"Being at IU right now is the greatest thing in the world," Glass said with a grin.
Athletic Club donations that provide scholarships to student athletes jumped more than a million dollars last year and are up 22 percent so far this year. For the first time in decades, alumni Kim Normington returned to campus, he says, because of basketball.
"IU's back after about a decade in the dark ages," said Normington.
It's been 25 years since IU won a national champion ship. This year's Big Ten title is IU's first in a decade. And don't underestimate the power of IU's number one national ranking (although the Hoosiers dropped to number two this week behind Gonzaga.)
"Professors are happy. Administrators are happy. Business people I talk to around the state are happy. Legislators are fairly happy. It's a good time to be a Hoosier," said Glass.
The financial benefits extend beyond athletics. In the five years since Coach Tom Crean arrived, donations to the IU Foundation are up nearly $40 million.
Hoosiers, who perhaps hid their loyalties for years, aren't shy any more. IU gear sales are in top gear. A varsity store on campus had its shelves and racks piled high with jerseys, shorts, shirts, pants, hats, and anything Crimson and Cream.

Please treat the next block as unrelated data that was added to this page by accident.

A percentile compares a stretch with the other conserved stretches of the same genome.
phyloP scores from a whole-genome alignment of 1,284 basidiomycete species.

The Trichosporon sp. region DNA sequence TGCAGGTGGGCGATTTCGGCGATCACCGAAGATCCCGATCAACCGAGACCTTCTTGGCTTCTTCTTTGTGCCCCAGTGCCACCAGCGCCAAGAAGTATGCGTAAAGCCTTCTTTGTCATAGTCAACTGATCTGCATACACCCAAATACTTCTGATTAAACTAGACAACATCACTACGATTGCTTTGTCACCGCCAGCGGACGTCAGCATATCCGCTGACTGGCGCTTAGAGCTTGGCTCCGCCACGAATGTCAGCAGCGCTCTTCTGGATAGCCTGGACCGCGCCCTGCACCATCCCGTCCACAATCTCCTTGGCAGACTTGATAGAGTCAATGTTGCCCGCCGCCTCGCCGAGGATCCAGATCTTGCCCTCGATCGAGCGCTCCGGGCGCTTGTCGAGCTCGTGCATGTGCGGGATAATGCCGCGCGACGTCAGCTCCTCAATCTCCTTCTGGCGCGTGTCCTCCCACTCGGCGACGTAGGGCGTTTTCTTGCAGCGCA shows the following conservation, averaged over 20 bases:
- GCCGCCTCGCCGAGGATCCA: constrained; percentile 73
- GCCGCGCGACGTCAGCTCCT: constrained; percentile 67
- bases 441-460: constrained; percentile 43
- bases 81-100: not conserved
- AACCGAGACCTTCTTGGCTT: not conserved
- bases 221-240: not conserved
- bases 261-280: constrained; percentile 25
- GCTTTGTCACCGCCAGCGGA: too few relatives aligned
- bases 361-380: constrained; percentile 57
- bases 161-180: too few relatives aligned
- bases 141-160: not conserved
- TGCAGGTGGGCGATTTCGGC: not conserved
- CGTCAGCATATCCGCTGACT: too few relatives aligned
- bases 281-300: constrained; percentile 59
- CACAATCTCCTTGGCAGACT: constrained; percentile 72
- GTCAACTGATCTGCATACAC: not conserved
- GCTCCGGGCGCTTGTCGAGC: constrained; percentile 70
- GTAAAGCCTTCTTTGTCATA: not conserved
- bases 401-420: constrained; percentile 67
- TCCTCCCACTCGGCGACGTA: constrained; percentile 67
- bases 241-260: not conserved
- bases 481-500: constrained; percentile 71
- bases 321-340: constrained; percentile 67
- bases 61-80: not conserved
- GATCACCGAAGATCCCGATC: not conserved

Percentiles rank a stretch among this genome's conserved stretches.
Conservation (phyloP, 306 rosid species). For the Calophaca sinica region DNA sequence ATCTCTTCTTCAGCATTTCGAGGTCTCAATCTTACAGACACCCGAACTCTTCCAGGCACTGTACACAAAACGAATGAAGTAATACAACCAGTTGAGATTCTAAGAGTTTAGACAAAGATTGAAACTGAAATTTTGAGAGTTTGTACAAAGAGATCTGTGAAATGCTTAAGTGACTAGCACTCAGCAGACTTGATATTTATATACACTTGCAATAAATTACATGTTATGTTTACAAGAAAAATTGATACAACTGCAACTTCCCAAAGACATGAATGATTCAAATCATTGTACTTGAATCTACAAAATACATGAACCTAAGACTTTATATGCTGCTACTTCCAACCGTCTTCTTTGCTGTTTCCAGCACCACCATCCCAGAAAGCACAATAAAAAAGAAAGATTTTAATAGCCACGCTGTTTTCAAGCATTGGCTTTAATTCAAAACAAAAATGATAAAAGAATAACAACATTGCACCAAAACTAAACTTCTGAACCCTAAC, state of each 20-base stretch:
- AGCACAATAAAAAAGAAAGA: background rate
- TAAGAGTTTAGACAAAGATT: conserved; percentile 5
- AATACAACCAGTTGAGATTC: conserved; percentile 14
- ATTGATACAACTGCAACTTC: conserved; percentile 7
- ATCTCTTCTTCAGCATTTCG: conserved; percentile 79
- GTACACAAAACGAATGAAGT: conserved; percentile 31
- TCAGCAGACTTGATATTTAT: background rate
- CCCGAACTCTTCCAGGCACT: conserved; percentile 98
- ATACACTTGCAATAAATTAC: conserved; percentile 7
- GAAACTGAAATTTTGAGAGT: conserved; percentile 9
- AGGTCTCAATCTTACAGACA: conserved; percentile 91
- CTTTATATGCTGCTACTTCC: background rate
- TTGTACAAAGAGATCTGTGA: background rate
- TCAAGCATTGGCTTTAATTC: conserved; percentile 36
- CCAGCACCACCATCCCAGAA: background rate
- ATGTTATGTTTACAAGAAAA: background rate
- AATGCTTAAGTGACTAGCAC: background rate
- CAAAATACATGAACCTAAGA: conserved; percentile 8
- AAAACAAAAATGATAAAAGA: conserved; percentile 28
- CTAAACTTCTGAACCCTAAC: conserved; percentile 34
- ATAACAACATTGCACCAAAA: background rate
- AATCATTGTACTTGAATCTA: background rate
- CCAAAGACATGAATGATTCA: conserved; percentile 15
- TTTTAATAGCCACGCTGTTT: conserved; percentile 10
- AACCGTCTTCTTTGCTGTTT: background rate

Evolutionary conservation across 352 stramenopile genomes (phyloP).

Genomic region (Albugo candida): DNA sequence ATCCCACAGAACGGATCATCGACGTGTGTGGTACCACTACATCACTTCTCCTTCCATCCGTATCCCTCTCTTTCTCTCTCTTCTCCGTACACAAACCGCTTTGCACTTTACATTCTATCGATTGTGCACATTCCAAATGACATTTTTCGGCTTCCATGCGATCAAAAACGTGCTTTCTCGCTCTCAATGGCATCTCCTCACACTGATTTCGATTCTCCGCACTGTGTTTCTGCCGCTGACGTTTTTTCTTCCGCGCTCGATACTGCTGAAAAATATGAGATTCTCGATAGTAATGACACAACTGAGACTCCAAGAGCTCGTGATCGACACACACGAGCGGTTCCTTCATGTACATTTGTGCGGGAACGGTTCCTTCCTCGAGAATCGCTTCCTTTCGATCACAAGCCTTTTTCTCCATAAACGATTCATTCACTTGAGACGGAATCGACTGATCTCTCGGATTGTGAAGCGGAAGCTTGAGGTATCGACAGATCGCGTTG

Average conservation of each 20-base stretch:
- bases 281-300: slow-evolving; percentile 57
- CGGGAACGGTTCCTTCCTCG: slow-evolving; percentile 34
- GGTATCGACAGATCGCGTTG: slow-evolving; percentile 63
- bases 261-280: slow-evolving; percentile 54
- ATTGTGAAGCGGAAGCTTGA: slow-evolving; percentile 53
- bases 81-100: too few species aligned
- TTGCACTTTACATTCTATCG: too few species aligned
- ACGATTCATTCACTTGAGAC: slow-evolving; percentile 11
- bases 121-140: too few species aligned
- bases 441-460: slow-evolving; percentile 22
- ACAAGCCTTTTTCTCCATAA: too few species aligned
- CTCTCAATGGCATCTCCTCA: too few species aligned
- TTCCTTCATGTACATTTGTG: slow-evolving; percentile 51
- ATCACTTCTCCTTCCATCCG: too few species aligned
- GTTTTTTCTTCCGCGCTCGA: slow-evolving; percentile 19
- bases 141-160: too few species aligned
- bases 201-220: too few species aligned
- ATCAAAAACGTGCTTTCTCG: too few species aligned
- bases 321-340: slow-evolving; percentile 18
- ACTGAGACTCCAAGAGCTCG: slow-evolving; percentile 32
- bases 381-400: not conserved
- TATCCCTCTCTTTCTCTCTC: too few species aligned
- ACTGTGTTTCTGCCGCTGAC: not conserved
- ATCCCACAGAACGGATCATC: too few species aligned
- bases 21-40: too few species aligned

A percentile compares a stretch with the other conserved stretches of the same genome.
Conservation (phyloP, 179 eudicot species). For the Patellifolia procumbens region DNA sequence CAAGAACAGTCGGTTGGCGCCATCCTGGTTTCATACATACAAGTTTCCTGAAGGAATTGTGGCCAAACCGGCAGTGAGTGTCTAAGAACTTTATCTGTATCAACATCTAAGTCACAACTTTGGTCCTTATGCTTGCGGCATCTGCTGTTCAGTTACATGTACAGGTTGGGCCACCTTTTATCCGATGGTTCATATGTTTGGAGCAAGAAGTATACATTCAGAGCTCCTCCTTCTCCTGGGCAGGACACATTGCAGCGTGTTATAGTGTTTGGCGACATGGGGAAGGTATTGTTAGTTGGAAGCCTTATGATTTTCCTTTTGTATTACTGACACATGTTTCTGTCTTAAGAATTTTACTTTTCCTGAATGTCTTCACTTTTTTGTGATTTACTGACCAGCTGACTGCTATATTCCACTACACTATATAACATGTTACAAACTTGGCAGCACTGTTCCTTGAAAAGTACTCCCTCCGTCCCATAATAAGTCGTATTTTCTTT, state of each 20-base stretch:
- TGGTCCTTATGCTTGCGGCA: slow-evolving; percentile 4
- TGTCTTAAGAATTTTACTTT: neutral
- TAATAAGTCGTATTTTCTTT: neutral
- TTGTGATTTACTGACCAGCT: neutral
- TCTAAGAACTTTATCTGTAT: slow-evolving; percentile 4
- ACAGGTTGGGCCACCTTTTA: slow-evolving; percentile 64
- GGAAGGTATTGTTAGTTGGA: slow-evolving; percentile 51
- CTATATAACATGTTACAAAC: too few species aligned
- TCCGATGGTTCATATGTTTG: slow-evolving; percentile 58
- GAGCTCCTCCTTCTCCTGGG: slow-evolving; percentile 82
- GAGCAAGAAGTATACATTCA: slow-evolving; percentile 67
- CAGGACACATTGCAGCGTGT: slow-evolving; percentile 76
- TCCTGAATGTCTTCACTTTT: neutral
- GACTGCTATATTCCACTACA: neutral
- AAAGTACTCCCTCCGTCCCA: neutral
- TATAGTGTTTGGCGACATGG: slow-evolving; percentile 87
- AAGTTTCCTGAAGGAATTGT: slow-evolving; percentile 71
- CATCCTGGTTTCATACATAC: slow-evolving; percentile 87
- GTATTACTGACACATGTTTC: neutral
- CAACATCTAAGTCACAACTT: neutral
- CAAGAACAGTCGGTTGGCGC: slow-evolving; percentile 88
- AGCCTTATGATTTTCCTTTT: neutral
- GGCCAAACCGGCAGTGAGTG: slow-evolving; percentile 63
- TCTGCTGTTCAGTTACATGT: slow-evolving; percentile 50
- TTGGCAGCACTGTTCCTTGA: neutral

Before Tuesday night's game against Ohio State, store workers expect Hoosier fans to clean the place out. Royalties from IU apparel sales are already up 30 percent this year.
Games, of course, are now sold out. How hard were students working to get in to Assembly Hall three years ago?
"Oh, not hard, not hard at all. Not hard at all," said junior Scott Romaniuk.
This season, 12,000 IU students vie for 7,800 seats. The competition to see a game can be almost as intense as the game itself.
There is another price of success. Athletic director Glass says "modest" ticket price increases are in the works.